"[H]orrour and doubt distract / His troubled thoughts, and from the bottom stir / The Hell within him; for within him Hell / He brings, and round about him, nor from Hell / One step, no more than from himself, can fly / By change of place."
— Milton, John (1608-1674)
Satan, now first inflamed with rage, came down,
The tempter ere the accuser of mankind,
To wreak on innocent frail Man his loss
Of that first battle, and his flight to Hell:
Yet, not rejoicing in his speed, though bold
Far off and fearless, nor with cause to boast,
Begins his dire attempt; which nigh the birth
Now rolling boils in his tumultuous breast,
And like a devilish engine back recoils
Upon himself; horrour and doubt distract
His troubled thoughts, and from the bottom stir
The Hell within him; for within him Hell
He brings, and round about him, nor from Hell
One step, no more than from himself, can fly
By change of place: Now conscience wakes despair,
That slumbered; wakes the bitter memory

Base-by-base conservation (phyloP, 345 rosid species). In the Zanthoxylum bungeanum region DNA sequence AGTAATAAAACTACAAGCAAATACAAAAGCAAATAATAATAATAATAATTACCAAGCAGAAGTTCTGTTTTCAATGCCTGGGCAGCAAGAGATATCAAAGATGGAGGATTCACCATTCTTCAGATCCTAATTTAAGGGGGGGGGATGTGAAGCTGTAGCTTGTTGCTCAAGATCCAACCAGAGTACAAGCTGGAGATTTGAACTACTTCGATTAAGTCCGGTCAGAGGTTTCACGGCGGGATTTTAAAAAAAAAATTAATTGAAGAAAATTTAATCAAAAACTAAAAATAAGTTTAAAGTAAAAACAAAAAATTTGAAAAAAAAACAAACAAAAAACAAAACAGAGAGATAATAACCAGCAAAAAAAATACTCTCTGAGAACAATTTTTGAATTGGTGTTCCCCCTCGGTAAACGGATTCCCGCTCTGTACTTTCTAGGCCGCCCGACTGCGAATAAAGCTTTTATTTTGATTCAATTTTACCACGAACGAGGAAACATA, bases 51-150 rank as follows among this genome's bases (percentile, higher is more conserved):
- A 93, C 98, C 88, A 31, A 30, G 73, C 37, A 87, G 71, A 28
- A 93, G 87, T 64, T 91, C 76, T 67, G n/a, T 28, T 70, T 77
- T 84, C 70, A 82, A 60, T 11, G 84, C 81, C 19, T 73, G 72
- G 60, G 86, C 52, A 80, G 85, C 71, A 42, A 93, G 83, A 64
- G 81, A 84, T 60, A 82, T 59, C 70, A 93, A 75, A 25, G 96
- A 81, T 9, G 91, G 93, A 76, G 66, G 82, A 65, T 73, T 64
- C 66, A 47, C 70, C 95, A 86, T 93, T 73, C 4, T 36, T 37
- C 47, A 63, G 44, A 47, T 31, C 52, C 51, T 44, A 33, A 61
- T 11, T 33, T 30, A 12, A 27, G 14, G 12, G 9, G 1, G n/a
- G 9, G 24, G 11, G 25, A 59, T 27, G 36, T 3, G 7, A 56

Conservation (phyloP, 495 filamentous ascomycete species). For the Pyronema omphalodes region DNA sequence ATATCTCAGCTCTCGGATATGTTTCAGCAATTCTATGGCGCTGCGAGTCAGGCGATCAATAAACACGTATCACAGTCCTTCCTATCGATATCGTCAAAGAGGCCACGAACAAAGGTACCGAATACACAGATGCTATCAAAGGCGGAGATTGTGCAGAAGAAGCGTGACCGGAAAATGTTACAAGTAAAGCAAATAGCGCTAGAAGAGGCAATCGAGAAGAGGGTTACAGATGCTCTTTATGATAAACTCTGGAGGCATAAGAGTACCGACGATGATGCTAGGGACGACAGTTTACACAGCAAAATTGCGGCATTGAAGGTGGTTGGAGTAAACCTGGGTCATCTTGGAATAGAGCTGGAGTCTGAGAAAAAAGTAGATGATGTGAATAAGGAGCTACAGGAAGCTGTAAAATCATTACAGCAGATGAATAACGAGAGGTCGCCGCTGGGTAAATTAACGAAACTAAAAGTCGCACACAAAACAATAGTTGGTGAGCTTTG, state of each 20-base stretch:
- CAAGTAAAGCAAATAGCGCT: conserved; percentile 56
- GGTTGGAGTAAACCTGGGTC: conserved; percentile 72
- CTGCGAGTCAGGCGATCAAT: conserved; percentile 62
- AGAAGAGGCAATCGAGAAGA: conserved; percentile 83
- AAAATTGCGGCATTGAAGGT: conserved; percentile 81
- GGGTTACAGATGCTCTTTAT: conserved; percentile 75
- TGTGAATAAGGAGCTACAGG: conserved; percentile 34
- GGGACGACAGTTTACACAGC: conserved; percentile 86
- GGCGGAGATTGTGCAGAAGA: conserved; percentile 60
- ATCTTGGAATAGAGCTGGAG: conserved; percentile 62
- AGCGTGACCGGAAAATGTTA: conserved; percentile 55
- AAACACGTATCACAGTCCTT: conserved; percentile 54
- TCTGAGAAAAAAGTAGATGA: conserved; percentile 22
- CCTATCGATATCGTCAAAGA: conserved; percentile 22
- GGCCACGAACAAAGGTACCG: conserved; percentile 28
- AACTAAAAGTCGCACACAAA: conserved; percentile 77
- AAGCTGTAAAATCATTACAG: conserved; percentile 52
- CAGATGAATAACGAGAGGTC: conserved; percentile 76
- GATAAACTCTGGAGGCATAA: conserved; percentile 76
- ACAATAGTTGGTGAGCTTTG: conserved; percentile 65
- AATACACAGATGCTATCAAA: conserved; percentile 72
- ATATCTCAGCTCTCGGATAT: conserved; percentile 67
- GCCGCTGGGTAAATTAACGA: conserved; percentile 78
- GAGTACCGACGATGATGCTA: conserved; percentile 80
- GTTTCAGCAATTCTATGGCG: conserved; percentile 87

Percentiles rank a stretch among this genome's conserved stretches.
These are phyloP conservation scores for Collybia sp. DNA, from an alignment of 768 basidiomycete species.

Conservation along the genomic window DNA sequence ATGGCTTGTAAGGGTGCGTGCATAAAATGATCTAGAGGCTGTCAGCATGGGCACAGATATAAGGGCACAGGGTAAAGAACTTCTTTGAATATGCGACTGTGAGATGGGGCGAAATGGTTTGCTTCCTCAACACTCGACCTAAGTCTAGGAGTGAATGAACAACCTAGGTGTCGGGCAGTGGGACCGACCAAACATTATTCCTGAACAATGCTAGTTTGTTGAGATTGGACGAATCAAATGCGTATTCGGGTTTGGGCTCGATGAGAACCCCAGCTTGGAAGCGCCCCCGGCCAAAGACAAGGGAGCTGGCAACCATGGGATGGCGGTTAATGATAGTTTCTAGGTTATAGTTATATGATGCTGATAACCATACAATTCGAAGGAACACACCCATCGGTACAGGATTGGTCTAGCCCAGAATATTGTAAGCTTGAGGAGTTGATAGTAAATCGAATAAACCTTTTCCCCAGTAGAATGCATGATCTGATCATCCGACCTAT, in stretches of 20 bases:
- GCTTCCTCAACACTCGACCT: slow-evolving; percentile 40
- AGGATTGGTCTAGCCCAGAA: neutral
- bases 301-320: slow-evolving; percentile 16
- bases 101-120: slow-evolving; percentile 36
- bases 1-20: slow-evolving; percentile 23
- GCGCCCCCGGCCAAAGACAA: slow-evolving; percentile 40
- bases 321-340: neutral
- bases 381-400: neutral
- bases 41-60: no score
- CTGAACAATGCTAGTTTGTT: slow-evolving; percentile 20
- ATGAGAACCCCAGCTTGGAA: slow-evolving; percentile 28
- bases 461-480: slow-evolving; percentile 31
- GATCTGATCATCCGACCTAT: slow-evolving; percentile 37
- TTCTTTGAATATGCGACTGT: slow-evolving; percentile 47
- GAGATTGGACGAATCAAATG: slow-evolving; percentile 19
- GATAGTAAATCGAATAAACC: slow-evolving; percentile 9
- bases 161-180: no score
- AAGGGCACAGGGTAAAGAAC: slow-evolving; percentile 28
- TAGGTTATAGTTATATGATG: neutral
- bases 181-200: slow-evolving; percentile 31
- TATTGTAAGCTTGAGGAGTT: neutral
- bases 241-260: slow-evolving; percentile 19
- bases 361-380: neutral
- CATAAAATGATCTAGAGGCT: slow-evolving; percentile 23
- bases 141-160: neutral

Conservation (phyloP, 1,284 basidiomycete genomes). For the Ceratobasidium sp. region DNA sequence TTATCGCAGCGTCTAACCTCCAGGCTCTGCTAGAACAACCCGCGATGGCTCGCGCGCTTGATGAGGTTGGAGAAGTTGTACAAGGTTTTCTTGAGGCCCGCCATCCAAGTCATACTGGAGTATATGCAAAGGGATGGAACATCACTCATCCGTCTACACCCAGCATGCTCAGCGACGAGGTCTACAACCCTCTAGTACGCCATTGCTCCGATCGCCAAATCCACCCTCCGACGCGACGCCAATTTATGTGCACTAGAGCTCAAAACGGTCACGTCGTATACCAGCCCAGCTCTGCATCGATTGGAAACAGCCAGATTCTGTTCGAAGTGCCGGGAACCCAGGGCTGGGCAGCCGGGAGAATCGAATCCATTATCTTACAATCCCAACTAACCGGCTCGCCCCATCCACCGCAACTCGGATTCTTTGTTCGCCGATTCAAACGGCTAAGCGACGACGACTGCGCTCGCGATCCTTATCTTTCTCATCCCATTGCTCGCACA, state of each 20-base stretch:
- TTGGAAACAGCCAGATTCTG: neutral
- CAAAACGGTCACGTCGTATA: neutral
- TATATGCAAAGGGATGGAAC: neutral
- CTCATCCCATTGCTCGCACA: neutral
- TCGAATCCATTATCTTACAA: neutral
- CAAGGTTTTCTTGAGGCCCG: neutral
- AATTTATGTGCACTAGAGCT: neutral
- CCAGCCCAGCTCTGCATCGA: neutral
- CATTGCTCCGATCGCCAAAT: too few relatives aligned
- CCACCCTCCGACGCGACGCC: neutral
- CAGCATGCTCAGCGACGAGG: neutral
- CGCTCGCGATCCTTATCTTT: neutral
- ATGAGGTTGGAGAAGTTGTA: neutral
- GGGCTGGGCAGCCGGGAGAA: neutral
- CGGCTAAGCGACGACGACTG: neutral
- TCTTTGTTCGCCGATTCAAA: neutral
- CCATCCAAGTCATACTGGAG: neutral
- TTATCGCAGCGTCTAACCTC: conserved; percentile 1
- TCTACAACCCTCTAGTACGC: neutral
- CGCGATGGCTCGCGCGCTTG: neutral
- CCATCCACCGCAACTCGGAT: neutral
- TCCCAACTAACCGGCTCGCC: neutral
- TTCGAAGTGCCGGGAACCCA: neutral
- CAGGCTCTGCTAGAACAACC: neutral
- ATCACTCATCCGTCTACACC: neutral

Of what he was, what is, and what must be
Worse; of worse deeds worse sufferings must ensue.
(Bk. IV, ll. 8-26)
See Paradise Lost. A Poem Written in Ten Books by John Milton. Licensed and entred according to order. (London: Printed [by Samuel Simmons], and are to be sold by Peter Parker under Creed Church neer Aldgate; and by Robert Boulter at the Turks Head in Bishopsgate-street; and Matthias Walker, under St. Dunstons Church in Fleet-street, 1667). <Link to ESTC>
See also Paradise Lost. A Poem in Twelve Books. The Author John Milton. The Second Edition Revised and Augmented by the same Author. (London: Printed by S. Simmons next door to the Golden Lion in Aldersgate-street, 1674). <Link to ESTC> <Link to LION>
Reading Alastair Fowler's Longman edition: John Milton, Paradise Lost (London and New York, 1971).